Well, Elon Musk did what he set out to do – the billionaire has successfully purchased Twitter.
This takeover can be thought about in three different categories – this is a positive change and will allow for truly accessible freedom of speech; this is a negative change and Musk will make the platform worse; this will effectively make no change.
On this episode of the Mind Meld PR Breaking News podcast, our host, Jonathan Narvey is joined by PR associates, Kelsey Barnes and Kendall Saretsky. The group discusses this takeover and what it might mean for freedom of speech, cancel culture and media literacy at large.
Read the following transcript of their conversation or watch the video to discover their differing takes as communications experts.
Jonathon Narvey 0:02
Hello and welcome back to the Mind Meld PR Breaking News podcast. It's been a while. I am your host, Jonathon Narvey, the founder of Mind Meld PR. I am joined today by PR associates at Mind Meld PR, Kelsey Barnes and Kendall Saretsky.
So we have a big news item to discuss today. I wasn't expecting to resume the podcast again this quickly. But this kind of dropped in our lap and dropped in the world's lap. Elon Musk has bought Twitter. That's pretty cool. Pretty amazing. Well, maybe some people think it's less cool.
We have some thoughts around this as a PR agency as professional storytellers, as communicators. So we'll just get right into it. I want to say a few words about what I've seen around Twitter in the past, and where I think it's headed, and then we'll just join a discussion.
Number one, what does Elon Musk buying Twitter actually mean? Very superficially, some people might think it makes very little difference. A billionaire is buying a company, which until now has been led by billionaires. If you happen to believe that all elites are pretty much aligned, and just as the rest of us are aligned against them. I'm not a billionaire, so there's really no difference.
But I believe there's a difference here. I think a lot of people are already piping up on Twitter. People who are not fans of Elon would agree that it does make a difference that he is going to change things. So we're going to get into what that means.
Again, we're interested in this because we run a PR agency. We sometimes help our clients with social media, we're interested in communicating. Twitter is a kind of hive mind of hot takes for good or bad. Sometimes you can pick up bits of actually useful signals within the noise.
A bit more historical context, we're based in Vancouver, home of HootSuite. That's one of Canada's few unicorns – a tech company valued at a billion or more. It's arguable in retrospect, but anyways, at the time, I remember HootSuite coming out, it was all about coordinating, monitoring, scheduling, your tweets and other social media apps. We still use it as do some of our clients to manage Twitter and other social media apps.
So as a tool to buttress your centrist sensory apparatus, Twitter has pros and cons. To the extent that it can introduce you to a wider world of opinion and information seems to be more useful. But maybe that's part of the problem with Twitter as it stood in or it has stood in recent days.
You look at Babylon Bee, the satirical site or Libs of TikTok and other you know, famous people effectively gotten canceled on Twitter. You see the Hunter Biden laptop story gets dropped to the bottom of the ocean by Twitter. And this, for those of us who keep John Stuart Mill's philosophy, not necessarily top of mind, but at least back of mind. That is a little disturbing. John Stuart Mill was the guy who said, “He who knows only his own side of the case knows little of that.” I find Twitter to be a useful insight into the other side are not necessarily people I oppose, but people, I just want to see how other people think.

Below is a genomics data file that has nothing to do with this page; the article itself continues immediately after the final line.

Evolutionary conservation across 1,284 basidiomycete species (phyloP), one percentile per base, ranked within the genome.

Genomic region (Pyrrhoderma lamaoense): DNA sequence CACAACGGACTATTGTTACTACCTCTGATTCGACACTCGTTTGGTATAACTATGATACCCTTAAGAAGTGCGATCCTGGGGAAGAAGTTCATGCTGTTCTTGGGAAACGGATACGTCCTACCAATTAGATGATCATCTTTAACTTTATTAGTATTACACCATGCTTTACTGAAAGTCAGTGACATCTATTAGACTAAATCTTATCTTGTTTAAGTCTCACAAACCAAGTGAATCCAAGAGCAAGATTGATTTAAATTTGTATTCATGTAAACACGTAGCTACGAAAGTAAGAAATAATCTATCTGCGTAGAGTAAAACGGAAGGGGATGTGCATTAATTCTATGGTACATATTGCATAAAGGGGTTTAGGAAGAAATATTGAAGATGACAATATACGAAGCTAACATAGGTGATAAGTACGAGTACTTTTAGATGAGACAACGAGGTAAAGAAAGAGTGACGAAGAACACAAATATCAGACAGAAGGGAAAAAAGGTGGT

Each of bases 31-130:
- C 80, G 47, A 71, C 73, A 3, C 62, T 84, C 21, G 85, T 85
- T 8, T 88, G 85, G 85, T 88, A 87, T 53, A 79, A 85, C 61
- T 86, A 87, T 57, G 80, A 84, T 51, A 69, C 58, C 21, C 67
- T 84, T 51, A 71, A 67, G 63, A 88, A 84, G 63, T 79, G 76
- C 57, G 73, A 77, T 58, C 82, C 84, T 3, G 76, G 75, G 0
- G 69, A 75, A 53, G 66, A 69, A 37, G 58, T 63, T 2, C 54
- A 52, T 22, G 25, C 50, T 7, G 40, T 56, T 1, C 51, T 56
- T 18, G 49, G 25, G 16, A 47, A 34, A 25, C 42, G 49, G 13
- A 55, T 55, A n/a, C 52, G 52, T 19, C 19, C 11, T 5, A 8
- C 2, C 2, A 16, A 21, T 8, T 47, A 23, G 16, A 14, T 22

Before we get into the discussion, and I know I've been rambling for a bit. I'll give you an analogy of how I think about how things have gone on Twitter lately. Why it seems important that Elon Musk seems to be saying that he wants to open up Twitter as a free speech area, a place where you can have a true marketplace of ideas. These seem good to me. But I'll give you an analogy. It's one I've been thinking about for a while.
Imagine you go on off to war. And you are in charge of the radio, free communicating makes sure all the troops are in communication. And you can hear your side's communications, and then one day you turn the dial, and you realize you have access to the other side's communications. Wow. Well, you are astonished and very pleased with yourself at this discovery. In fact, you share the information. Low level officers and others who have seen what you're doing, they begin availing themselves of this opportunity to hear the other side. Learn more about what the enemy is thinking. Surely you are in line for a promotion. And then your commanding officer learns of what you have done. And the orders come down? Nope. No one gets to listen to that, that to the enemy's radio, they surely have nothing useful to say. Besides, if our side listens to them enough, they might be persuaded to join their cause. Because what they're saying is so seductive, so persuasive. It could take an instant, maybe 30 seconds. So nope, our people will not be listening into what the other side is doing, we will not take advantage of this. That sounds a little wacky to me. Maybe my analogy is off, though. Maybe the way I'm thinking about this is maybe there's something wrong with it. So again, Kelsey Barnes and Kendall Saretsky are here to maybe bounce ideas off those ideas, maybe poke holes in them. Whoever wants to take the first swing, please go ahead.
Kendall Saretsky 7:08
Well, I'll kick it off here, Jonathon. Thanks for having me on the show. I just wanted to point out the fact that when you join Twitter, you're signing up for and accepting the terms and conditions.
And so I have an analogy that I have been thinking about too, and I will share. So, when you go to someone's house, and they're having a party, and say, “Come on over.” And you arrive, and they say, “Oh, shoes off, please.” You have to take your shoes off. It's not about the fact that they don't want you there. It's not about the fact that you think shoes are bad indoors. It's just at my house, these are my rules, no shoes.